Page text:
Federal DOT also announces new funding for historic project to completely rebuild and add passenger capacity to congested, outdated sections of Red, Purple lines
Mayor Rahm Emanuel, U.S. Senator Dick Durbin and Chicago Transit Authority President Dorval R. Carter, Jr., today announced two significant funding boosts for the CTA’s Red and Purple Modernization Program, one of the largest projects in CTA history that will modernize the CTA’s Red and Purple Lines and benefit generations of future CTA customers.
Earlier today, President Obama’s proposed federal fiscal 2017 budget included $125 million of funding in 2017 for RPM Phase 1 from the Federal Transit Administration’s Core Capacity Program, supported by U.S. Senator Dick Durbin (D-IL) in 2012 as a member of the Moving Ahead for Progress in the 21st Century Act (MAP-21) Conference Committee.
Also, today, the U.S. Department of Transportation allocated a separate $156 million in new funding provided by Congress, which had been budgeted for in previous years but never appropriated. The CTA will receive the $156 million from the USDOT if it gets a full-funding agreement approved by the FTA, which the CTA is seeking. Combined, the two funding sources represent nearly 30 percent of the federal funding envisioned for this transformational project.
CTA previously received $35 million of federal Core Capacity funding in 2014 after it became the first transit system accepted into the new Core Capacity Program in 2013, part of $956.6 million CTA is seeking in total Core Capacity funds for Phase 1. That $35 million in funding allowed the CTA to complete the environmental planning and preliminary engineering work in 2015 for the first phase of the Red and Purple Modernization project.
"Chicago's future depends on our ability to continue modernizing and improving a 21st century transportation system that keeps up with our growing economy and creates local jobs,” said Mayor Emanuel. “I thank President Obama for his leadership and commitment to investment in one of the nation’s busiest rail corridors. I’m also very grateful to U.S. Department of Transportation Secretary Anthony Foxx for recognizing the importance of this project and the jobs and transit improvements it will bring to the Chicago region.”
"I worked to establish the Core Capacity program because I believe that repairing and expanding old public transit systems is just as important as establishing new ones," Senator Durbin said. "Robust federal funding for this program will help the CTA double the capacity of its most used rail lines. The federal investments we are making today put us in the best position to provide world-class mass transit services in the future."
RPM’s Phase 1 is the first of multiple phases of the RPM Program, which will replace nearly century-old infrastructure and stations along Chicago’s busiest rail line with modern tracks, signals and stations that are fully accessible. The RPM Program will add much needed capacity to a growing residential and commercial corridor, and deliver faster and smoother rides with less crowding and more frequent service.
Phase 1 of the project includes four station reconstructions (Lawrence, Argyle, Berwyn and Bryn Mawr), reconstruction of track structure and viaducts (including some that are more than 100 years old), and the construction of a rail bypass north of Belmont station to increase rail capacity and alleviate train congestion.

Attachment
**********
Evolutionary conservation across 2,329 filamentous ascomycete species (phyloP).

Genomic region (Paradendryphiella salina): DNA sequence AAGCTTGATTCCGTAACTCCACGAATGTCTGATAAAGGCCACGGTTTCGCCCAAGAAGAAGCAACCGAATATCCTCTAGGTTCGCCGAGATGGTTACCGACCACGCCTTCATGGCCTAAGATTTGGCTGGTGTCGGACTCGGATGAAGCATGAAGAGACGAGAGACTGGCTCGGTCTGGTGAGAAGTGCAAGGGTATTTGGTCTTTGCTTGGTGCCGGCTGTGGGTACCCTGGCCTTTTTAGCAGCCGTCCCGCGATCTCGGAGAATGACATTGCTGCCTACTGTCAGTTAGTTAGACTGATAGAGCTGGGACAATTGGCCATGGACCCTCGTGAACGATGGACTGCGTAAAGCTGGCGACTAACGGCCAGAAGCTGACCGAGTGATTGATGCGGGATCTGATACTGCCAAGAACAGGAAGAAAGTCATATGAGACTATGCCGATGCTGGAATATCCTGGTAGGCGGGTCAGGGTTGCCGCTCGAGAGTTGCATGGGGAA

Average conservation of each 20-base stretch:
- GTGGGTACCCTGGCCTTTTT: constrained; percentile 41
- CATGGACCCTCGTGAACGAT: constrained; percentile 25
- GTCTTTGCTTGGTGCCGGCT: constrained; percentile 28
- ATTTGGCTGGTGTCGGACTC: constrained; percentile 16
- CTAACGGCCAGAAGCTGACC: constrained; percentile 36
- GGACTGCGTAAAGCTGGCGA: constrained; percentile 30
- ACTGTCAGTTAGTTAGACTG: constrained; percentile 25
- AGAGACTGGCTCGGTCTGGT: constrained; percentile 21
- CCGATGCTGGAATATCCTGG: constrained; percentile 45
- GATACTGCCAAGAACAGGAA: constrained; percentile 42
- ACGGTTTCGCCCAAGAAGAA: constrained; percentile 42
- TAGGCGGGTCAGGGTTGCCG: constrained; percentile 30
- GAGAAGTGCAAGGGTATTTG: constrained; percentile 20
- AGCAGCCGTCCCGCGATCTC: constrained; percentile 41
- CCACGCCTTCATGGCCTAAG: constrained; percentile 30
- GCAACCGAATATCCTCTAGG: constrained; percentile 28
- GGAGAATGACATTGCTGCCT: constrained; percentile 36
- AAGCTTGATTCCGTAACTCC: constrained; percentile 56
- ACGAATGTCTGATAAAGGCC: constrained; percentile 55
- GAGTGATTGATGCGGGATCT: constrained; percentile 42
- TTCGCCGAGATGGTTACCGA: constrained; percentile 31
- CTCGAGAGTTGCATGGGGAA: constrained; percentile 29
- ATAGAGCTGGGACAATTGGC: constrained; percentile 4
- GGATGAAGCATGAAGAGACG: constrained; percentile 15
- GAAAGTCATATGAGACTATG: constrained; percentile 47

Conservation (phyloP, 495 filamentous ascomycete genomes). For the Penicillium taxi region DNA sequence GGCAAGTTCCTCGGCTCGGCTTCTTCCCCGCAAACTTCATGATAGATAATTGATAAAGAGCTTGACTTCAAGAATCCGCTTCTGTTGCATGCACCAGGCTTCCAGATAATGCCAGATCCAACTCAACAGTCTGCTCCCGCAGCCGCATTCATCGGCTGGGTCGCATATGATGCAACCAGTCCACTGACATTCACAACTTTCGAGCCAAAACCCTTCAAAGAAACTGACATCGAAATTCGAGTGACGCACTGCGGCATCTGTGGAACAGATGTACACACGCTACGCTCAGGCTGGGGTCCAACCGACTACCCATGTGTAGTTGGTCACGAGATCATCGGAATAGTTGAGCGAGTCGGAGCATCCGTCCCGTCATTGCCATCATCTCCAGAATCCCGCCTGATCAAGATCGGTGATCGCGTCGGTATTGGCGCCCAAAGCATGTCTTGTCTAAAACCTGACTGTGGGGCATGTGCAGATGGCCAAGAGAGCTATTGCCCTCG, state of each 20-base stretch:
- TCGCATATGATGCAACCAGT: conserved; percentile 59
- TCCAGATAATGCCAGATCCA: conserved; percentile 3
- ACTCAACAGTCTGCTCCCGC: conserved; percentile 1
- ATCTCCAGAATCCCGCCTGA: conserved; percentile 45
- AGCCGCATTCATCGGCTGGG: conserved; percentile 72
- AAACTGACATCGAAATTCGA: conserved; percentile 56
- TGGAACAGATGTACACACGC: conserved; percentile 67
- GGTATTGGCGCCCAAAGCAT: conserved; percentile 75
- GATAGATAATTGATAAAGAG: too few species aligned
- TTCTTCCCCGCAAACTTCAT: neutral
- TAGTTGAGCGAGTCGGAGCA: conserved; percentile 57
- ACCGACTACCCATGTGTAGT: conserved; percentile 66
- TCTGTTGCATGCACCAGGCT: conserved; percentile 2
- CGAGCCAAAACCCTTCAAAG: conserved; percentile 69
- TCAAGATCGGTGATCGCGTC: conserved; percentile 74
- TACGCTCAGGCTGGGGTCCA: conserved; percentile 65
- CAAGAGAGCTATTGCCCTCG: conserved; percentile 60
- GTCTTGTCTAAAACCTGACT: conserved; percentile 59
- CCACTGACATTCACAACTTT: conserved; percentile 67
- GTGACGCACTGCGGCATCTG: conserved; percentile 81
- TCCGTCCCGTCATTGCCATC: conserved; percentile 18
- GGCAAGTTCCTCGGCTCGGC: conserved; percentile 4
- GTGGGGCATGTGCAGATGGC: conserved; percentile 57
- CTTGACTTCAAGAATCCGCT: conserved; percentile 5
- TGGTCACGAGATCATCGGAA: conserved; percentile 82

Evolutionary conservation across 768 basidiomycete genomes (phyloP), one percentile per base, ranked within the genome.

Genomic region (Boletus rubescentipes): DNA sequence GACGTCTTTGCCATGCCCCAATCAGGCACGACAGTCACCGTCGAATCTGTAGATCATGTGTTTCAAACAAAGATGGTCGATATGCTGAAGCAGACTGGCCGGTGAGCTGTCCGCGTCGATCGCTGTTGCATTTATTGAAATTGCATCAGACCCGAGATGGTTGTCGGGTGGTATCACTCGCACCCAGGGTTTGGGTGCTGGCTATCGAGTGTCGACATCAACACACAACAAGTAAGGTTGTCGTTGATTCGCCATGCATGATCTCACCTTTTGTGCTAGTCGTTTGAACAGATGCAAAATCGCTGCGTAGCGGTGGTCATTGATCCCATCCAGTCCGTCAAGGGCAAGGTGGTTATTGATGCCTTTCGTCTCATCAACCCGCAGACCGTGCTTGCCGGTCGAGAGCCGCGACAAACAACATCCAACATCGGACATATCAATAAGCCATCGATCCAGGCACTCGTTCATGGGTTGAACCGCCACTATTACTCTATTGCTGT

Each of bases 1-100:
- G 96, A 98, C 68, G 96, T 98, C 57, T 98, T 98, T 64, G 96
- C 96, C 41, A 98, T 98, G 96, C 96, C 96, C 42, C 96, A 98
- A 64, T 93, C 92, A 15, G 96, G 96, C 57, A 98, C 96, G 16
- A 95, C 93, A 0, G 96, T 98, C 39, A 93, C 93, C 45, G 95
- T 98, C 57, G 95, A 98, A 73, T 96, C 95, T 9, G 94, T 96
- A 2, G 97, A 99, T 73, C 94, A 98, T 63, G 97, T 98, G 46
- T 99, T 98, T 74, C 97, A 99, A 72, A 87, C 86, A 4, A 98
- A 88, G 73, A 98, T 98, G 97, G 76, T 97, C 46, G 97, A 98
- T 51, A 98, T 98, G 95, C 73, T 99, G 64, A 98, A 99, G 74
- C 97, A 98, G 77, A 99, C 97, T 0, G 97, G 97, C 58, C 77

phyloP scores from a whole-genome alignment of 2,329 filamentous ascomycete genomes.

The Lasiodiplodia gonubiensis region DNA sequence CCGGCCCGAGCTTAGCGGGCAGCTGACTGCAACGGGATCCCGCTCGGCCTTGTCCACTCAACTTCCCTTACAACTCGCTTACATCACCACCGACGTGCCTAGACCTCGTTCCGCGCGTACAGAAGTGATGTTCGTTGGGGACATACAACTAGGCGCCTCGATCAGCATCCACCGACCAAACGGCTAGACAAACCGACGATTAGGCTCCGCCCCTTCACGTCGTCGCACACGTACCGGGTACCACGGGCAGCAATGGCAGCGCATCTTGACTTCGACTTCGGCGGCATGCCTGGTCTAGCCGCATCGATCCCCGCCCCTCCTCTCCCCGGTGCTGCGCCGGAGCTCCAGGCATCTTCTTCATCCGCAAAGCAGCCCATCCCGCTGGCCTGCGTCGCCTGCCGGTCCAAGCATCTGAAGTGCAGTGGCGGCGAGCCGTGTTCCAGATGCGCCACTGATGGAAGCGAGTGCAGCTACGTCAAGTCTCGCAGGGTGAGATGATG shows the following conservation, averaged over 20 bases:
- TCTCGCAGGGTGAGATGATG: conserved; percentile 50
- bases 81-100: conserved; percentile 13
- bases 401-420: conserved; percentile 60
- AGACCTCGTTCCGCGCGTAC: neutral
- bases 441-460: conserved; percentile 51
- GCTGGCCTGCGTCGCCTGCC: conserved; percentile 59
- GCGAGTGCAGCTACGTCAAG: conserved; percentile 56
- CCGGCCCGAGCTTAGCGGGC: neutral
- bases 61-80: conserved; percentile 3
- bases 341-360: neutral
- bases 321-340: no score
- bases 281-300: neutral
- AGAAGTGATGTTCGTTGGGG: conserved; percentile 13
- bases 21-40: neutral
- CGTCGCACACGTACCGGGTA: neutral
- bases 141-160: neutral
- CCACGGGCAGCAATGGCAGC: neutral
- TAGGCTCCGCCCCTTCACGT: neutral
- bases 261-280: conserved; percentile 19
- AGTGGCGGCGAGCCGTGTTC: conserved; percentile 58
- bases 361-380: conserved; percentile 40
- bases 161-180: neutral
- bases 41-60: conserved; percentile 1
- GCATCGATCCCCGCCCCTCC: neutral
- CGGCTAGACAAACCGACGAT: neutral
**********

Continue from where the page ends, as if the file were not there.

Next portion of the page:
“We thank the President for including RPM in the 2017 budget and his recognition that this critical project will benefit millions of customers for generations,” said President Dorval R. Carter, Jr. “In addition to Sen. Durbin, I want to thank Sen. Kirk, Rep. Mike Quigley, Rep. Dan Lipinski, Rep. Jan Schakowsky and the rest of the Illinois congressional delegation for their support of RPM, as well as Secretary Foxx and Acting FTA Administrator Therese McMillan for their extensive support and guidance as the planning for this project has evolved. We’re pleased that the recognition of how important RPM is to the Chicago area’s regional economy is bringing the CTA closer to providing project benefits that include modern, fully accessible stations and brand-new track structures that improve service and will accommodate growing ridership in this rapidly growing corridor.”
The RPM project also reached another milestone recently, when the CTA received approval in December 2015 by the FTA for the project to move into what’s called the Engineering Phase, the next major stage that immediately precedes the start of construction.
The CTA’s next steps for the RPM project include finalizing the funding plan for Phase 1, which will include a mix federal and local funding sources, applying for federal project funding, and selecting a contractor to design and build the project. Like the successful reconstruction of the Red Line South in 2013, the RPM project is expected to create local, good-paying jobs for Chicagoans.
Additionally, the CTA intends to move forward with its promise to encourage redevelopment in the Red and Purple corridor as part of Phase 1. The CTA will seek a consultant in 2016 to work with local communities and elected officials to develop a Transit Oriented Development Plan for parcels located in the Lawrence-Bryn Mawr and Red-Purple Bypass project areas as part of its commitment to encouraging economic development as part of the RPM program. The CTA learned it would receive $1.25 million in funding through FTA’s Transit-Oriented Development Pilot Planning Program last fall.
RPM Phase 1 is estimated to cost $2.131 billion. Construction schedules will be developed when project funding is secured and a contractor is hired. For more information about RPM, visit www.transitchicago.com/rpmproject/.